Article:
Students Learn About Soil Health at Conservation Field Day
Schoharie County, New York
On June 10, 2014 Maggie Gnann, Soil Conservationist Schoharie County and Mary Kerstetter, Southeast Area Resource Conservationist taught a series of Soil Health classes to sixth graders from local elementary schools in Schoharie County. The 136 students and the 16 teachers enjoyed a variety of hands on activities that taught them the importance of good soil health. In the soil slake test two students had the opportunity to place a piece of soil on a piece of screen suspended in a large beaker of water. The students were amazed to see that the soil with poor soil structure disintegrated very quickly. However, the piece of soil with good soil structure remained almost entirely intact.
In the second activity, students were given a demonstration of how water infiltrated soil with no cover versus soil with vegetative cover. The pan containing soil with no vegetative cover had quick infiltration and a lot of run off containing sediment. The pan with vegetative cover had very slow infiltration and minimal run off with very little sedimentation. It was easy for the students to see how the vegetative cover protected the soil.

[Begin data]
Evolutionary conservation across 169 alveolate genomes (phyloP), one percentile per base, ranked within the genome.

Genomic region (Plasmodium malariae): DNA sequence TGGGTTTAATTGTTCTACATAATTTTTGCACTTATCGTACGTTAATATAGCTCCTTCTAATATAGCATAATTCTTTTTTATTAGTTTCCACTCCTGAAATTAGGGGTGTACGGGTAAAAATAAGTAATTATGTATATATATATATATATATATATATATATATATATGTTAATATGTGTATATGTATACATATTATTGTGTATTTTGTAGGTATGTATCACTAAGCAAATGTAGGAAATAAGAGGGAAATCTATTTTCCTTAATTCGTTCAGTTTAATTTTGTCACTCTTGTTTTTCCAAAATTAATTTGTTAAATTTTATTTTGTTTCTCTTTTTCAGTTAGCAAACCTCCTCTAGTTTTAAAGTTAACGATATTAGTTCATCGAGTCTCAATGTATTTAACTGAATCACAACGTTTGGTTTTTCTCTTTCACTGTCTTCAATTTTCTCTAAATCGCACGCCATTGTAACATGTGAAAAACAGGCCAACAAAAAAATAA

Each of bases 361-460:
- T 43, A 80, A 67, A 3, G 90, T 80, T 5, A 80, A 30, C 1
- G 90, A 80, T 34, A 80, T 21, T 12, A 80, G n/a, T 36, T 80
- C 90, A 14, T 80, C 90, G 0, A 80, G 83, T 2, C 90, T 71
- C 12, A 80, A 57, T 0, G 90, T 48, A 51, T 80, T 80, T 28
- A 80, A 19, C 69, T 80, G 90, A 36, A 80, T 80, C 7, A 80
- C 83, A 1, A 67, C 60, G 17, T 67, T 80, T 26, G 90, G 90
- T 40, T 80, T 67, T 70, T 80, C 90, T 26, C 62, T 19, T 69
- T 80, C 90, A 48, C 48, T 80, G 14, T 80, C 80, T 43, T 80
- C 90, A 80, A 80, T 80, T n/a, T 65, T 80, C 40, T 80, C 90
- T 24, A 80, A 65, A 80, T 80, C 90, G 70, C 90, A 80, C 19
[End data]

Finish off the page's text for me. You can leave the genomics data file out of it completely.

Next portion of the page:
The students enjoyed looking at the worm case, and pointing out where the worms had tunneled through the soil. They learned about the aeration benefits for soil that the worms created through tunneling. The students were also able to observe nutrient recycling in action, since the worms pulled down grass clippings down from the surface, into the soil to eat.
Overall, the favorite activities of the day were when the students received some hands on experience and got dirty with the soil. They were very excited when they had the chance to actually handle different types of soil. They examined soil samples with good and poor soil structure. Everyone made long ribbons with the clay samples. Students rubbed the sand and silt to feel the difference in the textures, while both instructors discussed the importance of high quality soil.
The last activity of the day was use of a soil auger. Student volunteers helped turn the auger into the soil and pull it out to collect soil samples to feel, observe for texture, and match soil samples against the Munsell soil chart for color.